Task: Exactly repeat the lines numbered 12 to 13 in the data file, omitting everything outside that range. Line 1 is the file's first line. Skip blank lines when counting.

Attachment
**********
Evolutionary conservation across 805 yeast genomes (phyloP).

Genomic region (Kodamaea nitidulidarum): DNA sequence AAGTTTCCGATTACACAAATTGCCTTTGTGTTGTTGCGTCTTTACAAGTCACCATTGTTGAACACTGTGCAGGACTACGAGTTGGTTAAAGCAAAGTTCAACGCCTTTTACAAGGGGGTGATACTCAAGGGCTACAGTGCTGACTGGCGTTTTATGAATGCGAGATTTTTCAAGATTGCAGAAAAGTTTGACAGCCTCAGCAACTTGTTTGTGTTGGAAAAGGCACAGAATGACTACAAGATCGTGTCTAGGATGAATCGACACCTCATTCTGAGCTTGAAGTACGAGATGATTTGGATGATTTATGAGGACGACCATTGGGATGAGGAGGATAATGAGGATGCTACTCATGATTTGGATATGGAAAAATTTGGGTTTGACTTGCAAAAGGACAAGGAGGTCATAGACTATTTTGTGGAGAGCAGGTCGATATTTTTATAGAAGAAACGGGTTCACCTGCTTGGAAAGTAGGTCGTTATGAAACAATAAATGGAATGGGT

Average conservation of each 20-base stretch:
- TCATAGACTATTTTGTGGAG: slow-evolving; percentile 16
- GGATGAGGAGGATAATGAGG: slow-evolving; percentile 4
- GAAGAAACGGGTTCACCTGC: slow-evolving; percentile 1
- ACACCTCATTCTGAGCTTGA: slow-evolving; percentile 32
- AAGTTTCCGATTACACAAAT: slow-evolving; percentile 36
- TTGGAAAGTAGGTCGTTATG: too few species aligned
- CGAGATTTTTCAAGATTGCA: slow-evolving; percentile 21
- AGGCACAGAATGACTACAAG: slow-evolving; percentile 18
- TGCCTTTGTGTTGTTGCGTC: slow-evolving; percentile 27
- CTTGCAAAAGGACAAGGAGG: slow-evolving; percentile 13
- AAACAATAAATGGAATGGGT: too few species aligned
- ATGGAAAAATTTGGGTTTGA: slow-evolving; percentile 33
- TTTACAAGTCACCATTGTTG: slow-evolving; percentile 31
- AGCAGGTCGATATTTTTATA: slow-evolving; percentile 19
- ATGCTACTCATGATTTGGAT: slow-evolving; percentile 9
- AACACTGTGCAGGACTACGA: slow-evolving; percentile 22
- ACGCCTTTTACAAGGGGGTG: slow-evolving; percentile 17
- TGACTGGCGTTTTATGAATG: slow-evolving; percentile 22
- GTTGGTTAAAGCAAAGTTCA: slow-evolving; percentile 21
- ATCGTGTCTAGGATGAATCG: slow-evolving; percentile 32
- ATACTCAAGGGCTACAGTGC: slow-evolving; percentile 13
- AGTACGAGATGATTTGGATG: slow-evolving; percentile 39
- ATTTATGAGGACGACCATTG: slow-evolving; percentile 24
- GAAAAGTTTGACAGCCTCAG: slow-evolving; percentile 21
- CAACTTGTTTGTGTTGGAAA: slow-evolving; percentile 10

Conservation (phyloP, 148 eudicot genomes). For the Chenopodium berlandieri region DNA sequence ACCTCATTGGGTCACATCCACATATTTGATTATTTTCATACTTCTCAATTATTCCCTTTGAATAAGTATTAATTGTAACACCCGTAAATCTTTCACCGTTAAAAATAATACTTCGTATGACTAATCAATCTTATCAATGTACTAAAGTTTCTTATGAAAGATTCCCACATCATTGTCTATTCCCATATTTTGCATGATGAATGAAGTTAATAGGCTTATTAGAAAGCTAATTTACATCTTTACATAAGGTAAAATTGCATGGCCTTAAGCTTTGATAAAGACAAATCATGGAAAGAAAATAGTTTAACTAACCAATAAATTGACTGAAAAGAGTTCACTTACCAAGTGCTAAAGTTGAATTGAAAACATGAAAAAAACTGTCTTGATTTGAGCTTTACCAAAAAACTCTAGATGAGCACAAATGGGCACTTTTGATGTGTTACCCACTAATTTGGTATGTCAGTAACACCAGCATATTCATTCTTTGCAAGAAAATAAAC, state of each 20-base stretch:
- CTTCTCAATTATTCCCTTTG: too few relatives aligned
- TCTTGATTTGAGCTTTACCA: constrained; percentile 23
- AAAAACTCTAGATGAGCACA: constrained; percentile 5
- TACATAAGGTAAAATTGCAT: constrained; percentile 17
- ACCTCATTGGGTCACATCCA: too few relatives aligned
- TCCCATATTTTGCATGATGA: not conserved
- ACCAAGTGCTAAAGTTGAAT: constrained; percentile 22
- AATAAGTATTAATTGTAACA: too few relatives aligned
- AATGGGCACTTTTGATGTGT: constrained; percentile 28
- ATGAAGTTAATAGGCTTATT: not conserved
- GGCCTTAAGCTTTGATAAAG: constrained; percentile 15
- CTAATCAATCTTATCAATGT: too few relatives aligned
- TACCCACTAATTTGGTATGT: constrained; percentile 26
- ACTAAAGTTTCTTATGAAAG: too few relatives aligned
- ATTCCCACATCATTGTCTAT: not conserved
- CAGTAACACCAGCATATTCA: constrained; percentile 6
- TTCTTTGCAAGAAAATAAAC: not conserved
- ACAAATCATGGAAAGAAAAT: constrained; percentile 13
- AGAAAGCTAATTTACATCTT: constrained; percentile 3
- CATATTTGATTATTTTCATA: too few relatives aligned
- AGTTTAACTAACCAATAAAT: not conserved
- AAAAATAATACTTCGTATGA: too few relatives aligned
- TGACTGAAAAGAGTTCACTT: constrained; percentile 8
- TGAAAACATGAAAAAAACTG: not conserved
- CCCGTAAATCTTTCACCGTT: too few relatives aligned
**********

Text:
- TGCCTTTGTGTTGTTGCGTC: slow-evolving; percentile 27
- CTTGCAAAAGGACAAGGAGG: slow-evolving; percentile 13